Good points: Chris Lilley is actually pretty decent in all five roles – he seems at least as interested in creating believable characters as he is in going for cheap laughs, which for mine makes this kind of show funnier.  The writing didn’t seem all that strong, but it was a lot closer to reality than anything on Comedy Inc and I did laugh here and there… which again, is yet to happen with Comedy Inc.  Best of all, I wasn’t bored: considering watching local comedy has felt like doing a homework assignment for the last six months, this is high praise indeed.

Bad points: The cop is David Brent. I’m not convinced these characters can stay interesting for six episodes.  It’s the kind of show that anyone following recent UK comedy has already seen a dozen times before (as Bean pointed out, it not only sounds very People Like Us, it is very People Like Us).  Against an international field, it barely rates a pass.  Against the local crop, it’s the stand-out show of 2005.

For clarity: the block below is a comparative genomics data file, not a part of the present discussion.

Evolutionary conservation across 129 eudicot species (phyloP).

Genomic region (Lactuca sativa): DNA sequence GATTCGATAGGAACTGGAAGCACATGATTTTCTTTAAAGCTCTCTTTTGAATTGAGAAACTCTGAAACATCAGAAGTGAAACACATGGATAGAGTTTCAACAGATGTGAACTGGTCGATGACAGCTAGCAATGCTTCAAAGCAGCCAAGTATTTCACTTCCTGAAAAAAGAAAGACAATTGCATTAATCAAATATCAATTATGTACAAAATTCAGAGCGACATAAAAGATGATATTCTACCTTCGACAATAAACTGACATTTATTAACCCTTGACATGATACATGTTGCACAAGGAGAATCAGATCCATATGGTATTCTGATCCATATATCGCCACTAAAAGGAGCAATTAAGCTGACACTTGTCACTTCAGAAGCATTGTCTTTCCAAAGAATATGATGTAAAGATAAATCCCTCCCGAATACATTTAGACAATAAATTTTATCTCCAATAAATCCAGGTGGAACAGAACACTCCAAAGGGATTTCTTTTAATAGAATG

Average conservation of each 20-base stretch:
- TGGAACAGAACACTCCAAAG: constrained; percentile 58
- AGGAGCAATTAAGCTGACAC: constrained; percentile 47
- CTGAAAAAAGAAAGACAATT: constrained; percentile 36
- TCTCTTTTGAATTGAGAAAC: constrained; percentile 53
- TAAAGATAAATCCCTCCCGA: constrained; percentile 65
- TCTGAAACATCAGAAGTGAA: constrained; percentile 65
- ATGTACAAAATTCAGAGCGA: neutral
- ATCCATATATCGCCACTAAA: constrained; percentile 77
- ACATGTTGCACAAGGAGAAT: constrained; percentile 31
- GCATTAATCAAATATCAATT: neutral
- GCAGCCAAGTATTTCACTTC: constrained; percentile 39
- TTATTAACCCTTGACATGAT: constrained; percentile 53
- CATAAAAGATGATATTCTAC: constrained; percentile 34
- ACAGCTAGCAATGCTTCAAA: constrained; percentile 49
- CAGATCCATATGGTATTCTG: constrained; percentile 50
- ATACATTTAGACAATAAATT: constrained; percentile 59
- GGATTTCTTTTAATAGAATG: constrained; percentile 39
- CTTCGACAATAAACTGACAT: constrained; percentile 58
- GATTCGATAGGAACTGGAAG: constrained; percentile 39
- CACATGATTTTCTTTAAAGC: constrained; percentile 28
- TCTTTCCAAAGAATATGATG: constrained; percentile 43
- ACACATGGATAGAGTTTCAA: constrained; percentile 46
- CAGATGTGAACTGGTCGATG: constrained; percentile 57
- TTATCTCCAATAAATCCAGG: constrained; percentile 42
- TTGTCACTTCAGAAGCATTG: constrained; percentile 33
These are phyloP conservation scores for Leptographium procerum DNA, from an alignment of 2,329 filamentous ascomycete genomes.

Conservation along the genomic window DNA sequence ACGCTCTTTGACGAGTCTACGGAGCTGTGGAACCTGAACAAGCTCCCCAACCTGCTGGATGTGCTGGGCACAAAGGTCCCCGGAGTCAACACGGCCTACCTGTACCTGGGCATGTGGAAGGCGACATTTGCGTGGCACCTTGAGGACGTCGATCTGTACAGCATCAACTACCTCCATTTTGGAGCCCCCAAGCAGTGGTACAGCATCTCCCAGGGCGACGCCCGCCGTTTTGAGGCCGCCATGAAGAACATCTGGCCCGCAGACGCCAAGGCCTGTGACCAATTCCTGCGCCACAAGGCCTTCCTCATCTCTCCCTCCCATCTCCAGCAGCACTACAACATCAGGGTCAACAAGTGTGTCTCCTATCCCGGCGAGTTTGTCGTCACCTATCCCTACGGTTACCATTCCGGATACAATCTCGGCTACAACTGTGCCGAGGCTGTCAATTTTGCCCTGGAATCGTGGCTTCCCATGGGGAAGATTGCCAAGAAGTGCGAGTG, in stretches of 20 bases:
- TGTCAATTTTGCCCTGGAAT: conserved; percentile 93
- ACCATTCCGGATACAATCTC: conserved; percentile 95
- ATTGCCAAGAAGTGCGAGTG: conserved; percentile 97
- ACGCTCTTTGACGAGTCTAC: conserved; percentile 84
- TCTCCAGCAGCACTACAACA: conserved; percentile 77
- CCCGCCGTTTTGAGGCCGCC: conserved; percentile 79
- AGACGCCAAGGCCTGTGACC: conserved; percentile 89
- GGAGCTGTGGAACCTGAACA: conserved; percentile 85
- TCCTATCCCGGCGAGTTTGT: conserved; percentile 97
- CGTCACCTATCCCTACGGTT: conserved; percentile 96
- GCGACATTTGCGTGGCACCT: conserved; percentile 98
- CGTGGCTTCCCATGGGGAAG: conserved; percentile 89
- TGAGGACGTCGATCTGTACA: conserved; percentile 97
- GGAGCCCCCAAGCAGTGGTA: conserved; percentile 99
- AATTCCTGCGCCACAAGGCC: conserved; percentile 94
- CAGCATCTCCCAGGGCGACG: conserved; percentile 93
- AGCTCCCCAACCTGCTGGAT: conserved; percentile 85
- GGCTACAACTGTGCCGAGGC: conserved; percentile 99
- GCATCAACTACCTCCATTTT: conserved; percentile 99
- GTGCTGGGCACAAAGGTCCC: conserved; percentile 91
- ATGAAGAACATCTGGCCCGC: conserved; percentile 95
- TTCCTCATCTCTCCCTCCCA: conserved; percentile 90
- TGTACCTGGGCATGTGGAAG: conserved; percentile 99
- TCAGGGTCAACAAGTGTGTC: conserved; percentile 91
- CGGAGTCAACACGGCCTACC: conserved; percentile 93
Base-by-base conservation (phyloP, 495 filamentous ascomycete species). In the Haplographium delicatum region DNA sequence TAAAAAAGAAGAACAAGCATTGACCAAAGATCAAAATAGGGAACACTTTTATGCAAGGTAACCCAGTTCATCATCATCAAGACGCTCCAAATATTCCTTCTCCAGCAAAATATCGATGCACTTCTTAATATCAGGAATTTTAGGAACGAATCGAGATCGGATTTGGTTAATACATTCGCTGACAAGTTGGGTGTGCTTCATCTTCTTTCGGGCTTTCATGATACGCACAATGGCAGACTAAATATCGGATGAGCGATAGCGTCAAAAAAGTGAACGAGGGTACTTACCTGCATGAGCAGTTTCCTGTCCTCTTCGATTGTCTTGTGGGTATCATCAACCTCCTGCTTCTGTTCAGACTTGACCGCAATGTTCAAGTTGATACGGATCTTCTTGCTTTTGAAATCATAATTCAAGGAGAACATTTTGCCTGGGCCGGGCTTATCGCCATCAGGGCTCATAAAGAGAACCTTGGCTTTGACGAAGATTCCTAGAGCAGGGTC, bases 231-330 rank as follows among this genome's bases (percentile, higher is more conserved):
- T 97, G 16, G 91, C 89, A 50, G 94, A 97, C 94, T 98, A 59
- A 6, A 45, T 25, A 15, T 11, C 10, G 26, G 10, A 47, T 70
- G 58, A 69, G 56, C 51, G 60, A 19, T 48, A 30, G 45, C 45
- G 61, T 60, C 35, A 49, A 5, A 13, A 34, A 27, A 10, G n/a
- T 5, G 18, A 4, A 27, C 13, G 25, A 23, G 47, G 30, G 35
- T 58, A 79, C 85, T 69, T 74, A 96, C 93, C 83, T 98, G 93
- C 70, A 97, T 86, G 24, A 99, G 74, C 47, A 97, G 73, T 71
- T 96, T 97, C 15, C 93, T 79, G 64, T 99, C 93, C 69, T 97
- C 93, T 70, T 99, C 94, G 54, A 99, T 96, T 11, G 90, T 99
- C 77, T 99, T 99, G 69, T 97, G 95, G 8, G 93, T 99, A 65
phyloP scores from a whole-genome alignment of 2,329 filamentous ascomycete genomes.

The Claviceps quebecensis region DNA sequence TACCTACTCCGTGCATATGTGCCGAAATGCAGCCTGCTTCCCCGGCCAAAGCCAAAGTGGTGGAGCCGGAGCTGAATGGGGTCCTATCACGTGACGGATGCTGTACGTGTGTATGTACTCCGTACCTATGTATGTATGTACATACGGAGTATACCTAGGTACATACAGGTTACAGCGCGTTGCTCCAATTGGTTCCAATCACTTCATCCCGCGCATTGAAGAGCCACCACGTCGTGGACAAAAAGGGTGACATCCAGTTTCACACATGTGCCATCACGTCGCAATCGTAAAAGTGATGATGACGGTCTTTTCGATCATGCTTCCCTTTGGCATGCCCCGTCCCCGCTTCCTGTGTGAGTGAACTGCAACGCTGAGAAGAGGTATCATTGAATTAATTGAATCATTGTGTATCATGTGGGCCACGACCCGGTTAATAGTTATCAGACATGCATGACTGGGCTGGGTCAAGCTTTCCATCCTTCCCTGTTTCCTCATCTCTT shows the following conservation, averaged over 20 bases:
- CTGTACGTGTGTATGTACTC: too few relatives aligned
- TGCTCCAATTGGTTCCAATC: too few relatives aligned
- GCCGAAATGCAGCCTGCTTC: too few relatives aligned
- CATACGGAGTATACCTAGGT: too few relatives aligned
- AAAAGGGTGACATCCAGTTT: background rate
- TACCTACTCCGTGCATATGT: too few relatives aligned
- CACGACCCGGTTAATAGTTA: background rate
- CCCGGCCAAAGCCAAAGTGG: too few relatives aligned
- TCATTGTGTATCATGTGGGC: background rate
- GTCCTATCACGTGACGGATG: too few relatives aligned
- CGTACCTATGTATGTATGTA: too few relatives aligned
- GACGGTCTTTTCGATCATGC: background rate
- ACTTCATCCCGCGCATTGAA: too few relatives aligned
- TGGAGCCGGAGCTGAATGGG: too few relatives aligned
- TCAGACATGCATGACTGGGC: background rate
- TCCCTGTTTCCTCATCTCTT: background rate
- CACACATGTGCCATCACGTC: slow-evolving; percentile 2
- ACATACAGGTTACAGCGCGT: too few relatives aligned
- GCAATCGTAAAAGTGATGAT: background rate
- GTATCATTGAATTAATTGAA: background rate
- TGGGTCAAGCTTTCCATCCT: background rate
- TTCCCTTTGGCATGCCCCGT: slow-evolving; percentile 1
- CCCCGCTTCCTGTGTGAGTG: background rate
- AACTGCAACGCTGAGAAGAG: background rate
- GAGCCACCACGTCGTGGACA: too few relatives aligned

[and then, a few weeks later]

… The more I think about WCBH, the more I think that after basically losing a comedy generation in this country – unless you count Rove, which I don’t and never ever will until he dies in an amusing manner – it’s probably about as good as we could hope for from someone new(ish).  We’ve gone so far backwards and lost so much comedy skill that this shoddy collection of half-hearted cliches really is the best Australia can produce (sob).

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  • BIlly C says: